Adolf I of Holstein

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Adolf I (died 13 November 1130) was the first Count of Schauenburg from 1106 and the second Count of Holstein from 1111. He made an important contribution to the colonisation and Germanisation of the lands north of the Elbe.

He was appointed to hold as fiefs Holstein and Stormarn, including Hamburg, by Lothair, Duke of Saxony, in 1111. By this appointment Adolf became the leader of the defence of Germany against the Wagri. Allied with Henry, the prince of the Obotrites, he repeatedly waged war on Wagria and the Rugians. After Henry's death (1127), Adolf remained allied with his sons Canute and Sventepolk, but they were soon dead and Lothair, by then King of Germany, had made Canute Lavard, a Danish prince, Duke of Schleswig. Feeling his authority threatened by the Danish upstart, Adolf attacked his castle of Albergs, captured the garrison, and destroyed its defences. He left his counties intact to his second son, Adolf II, since his eldest, Hartung, had been killed in the Second Battle of Chlumec in 1126.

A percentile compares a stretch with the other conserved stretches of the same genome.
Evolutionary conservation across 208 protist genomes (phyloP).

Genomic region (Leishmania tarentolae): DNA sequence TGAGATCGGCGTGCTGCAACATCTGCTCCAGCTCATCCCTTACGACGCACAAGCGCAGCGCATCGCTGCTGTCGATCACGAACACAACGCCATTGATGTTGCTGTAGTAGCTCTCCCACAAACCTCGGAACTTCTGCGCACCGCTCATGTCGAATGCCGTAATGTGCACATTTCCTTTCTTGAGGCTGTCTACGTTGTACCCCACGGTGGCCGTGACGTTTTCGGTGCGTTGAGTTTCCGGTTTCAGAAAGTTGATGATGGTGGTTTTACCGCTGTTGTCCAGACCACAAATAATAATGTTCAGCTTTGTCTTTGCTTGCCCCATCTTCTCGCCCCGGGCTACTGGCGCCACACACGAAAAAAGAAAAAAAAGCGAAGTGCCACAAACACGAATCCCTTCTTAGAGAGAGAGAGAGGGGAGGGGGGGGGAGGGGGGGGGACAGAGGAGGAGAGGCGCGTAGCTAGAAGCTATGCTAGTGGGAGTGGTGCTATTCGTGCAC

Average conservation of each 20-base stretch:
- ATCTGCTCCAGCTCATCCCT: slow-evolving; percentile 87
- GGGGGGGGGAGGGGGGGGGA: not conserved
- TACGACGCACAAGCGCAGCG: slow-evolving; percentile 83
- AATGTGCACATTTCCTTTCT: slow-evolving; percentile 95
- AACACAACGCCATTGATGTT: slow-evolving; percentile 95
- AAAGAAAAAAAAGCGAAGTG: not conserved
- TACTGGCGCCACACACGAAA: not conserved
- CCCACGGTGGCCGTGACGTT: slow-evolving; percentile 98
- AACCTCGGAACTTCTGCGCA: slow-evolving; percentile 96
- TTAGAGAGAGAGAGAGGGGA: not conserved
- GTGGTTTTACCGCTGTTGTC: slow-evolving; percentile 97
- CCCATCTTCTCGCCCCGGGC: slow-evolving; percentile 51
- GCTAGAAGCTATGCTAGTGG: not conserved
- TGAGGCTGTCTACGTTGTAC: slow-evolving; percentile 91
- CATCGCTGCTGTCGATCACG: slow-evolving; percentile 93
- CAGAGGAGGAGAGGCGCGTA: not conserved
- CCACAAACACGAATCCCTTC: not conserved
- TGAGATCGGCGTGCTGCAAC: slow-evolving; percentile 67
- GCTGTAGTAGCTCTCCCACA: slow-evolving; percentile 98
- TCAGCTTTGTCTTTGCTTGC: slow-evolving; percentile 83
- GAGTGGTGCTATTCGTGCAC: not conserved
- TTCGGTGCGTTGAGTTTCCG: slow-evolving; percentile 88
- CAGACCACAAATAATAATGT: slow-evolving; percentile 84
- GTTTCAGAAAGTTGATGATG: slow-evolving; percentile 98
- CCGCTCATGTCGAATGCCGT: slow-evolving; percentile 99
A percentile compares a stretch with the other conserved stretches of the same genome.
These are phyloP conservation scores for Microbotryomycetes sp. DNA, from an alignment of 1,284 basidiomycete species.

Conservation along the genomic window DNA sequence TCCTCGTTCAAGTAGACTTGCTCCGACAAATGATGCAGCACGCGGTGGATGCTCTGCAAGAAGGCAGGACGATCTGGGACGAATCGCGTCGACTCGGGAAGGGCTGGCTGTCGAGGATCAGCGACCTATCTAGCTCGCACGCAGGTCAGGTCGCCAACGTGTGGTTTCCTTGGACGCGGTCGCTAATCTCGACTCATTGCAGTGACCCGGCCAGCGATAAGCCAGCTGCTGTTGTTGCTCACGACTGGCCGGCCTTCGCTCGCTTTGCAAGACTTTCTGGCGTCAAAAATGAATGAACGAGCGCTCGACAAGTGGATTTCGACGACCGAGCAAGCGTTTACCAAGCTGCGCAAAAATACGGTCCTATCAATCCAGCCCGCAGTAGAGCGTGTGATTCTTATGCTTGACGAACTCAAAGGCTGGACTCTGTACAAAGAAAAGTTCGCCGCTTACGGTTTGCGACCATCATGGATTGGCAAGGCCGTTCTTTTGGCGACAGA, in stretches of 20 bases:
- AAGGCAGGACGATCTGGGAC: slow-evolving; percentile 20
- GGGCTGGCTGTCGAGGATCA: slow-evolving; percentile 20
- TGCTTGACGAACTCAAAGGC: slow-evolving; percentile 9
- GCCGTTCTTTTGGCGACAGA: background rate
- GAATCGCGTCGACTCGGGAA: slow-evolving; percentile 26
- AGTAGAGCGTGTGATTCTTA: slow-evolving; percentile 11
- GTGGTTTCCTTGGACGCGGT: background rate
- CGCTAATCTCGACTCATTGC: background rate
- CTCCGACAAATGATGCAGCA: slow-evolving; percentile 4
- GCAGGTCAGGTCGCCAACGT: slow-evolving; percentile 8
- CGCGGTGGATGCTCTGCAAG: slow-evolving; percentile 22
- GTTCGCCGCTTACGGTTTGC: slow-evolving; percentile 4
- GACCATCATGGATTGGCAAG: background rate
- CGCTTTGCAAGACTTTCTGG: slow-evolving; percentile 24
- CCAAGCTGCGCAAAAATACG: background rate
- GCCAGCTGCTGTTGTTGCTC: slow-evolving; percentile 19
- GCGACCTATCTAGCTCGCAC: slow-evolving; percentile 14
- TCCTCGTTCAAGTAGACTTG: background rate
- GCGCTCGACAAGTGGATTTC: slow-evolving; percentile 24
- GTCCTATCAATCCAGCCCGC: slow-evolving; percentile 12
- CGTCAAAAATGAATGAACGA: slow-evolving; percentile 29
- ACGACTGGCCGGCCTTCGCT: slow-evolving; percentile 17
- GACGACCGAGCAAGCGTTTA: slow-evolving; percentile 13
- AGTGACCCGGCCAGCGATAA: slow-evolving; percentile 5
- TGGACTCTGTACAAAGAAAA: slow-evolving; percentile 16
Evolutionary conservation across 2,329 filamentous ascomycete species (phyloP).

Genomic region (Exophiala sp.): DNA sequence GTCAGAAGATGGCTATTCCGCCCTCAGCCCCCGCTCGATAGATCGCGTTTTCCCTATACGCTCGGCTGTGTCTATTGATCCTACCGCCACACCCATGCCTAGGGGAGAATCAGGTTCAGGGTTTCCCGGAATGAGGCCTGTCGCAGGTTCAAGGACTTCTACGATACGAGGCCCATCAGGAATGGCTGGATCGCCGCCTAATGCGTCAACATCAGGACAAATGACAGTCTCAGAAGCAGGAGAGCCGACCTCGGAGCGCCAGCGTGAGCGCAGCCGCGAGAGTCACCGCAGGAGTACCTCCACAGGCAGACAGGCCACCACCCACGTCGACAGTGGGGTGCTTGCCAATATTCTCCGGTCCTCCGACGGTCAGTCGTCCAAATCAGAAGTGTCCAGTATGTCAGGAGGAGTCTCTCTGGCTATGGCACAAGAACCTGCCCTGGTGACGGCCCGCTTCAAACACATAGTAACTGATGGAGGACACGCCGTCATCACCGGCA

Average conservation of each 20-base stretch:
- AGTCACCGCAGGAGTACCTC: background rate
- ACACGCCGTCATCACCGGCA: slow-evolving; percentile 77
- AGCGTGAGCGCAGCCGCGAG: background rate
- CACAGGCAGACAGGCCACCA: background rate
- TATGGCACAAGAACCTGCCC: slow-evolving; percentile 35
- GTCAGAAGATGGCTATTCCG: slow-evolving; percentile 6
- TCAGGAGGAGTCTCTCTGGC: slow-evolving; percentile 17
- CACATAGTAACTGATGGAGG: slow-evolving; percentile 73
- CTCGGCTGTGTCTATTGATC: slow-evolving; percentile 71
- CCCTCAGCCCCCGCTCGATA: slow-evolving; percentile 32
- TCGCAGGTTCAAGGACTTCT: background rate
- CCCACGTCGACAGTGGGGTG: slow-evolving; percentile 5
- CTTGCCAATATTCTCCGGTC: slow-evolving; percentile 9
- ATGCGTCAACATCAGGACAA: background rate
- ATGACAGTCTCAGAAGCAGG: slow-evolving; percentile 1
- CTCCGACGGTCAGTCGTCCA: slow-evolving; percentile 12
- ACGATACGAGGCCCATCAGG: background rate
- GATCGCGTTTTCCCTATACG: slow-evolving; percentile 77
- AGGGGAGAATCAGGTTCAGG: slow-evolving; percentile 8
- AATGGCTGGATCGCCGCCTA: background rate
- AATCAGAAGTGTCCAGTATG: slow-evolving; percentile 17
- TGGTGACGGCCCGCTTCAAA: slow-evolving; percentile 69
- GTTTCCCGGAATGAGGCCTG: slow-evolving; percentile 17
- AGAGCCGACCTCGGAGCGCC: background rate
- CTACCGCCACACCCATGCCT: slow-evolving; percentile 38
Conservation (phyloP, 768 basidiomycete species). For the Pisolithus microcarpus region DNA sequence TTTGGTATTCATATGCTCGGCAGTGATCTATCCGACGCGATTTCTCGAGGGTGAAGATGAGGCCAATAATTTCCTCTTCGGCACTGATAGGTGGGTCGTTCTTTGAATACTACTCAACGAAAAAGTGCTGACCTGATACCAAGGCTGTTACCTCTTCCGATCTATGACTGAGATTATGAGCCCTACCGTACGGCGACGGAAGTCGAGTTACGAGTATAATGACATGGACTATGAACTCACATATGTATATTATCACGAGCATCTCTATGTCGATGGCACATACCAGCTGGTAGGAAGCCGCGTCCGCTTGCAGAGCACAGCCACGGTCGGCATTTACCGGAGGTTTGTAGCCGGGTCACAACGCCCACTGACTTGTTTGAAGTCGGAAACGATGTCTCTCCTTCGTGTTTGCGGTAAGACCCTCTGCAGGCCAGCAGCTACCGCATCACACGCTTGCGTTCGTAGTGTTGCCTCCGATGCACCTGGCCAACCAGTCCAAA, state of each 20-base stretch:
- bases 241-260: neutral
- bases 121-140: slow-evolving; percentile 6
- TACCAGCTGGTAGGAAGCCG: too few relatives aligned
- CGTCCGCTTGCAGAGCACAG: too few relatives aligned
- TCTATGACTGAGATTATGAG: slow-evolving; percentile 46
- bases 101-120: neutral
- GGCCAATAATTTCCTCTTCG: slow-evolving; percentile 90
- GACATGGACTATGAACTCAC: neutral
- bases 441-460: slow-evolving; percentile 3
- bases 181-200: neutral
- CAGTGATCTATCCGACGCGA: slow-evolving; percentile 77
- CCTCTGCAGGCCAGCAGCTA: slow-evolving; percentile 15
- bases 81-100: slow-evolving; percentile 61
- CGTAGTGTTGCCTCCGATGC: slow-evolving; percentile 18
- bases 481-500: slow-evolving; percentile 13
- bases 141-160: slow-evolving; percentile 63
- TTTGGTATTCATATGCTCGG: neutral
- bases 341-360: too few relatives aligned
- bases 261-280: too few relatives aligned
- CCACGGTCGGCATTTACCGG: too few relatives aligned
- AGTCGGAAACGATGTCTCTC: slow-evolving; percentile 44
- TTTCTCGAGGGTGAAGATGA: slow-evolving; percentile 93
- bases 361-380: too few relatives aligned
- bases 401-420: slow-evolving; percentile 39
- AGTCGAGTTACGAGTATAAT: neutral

Sources[edit]

  • "Adolf I. (Graf von Holstein)." Allgemeine Deutsche Biographie by the Historischen Kommission of the Bayrischen Akademie der Wissenschaften, Volume 1, from page 105, Digitale Volltext-Ausgabe in Wikisource (retrieved 10 July 2007, 18:09 UTC).
Adolphus of Schauenburg
Died: 13 November 1130, buried in Minden
Regnal titles
Preceded by
Godfrey
Count of Holstein
1111–1130
Succeeded by
Adolf II
New title Count of Schauenburg
1106–1130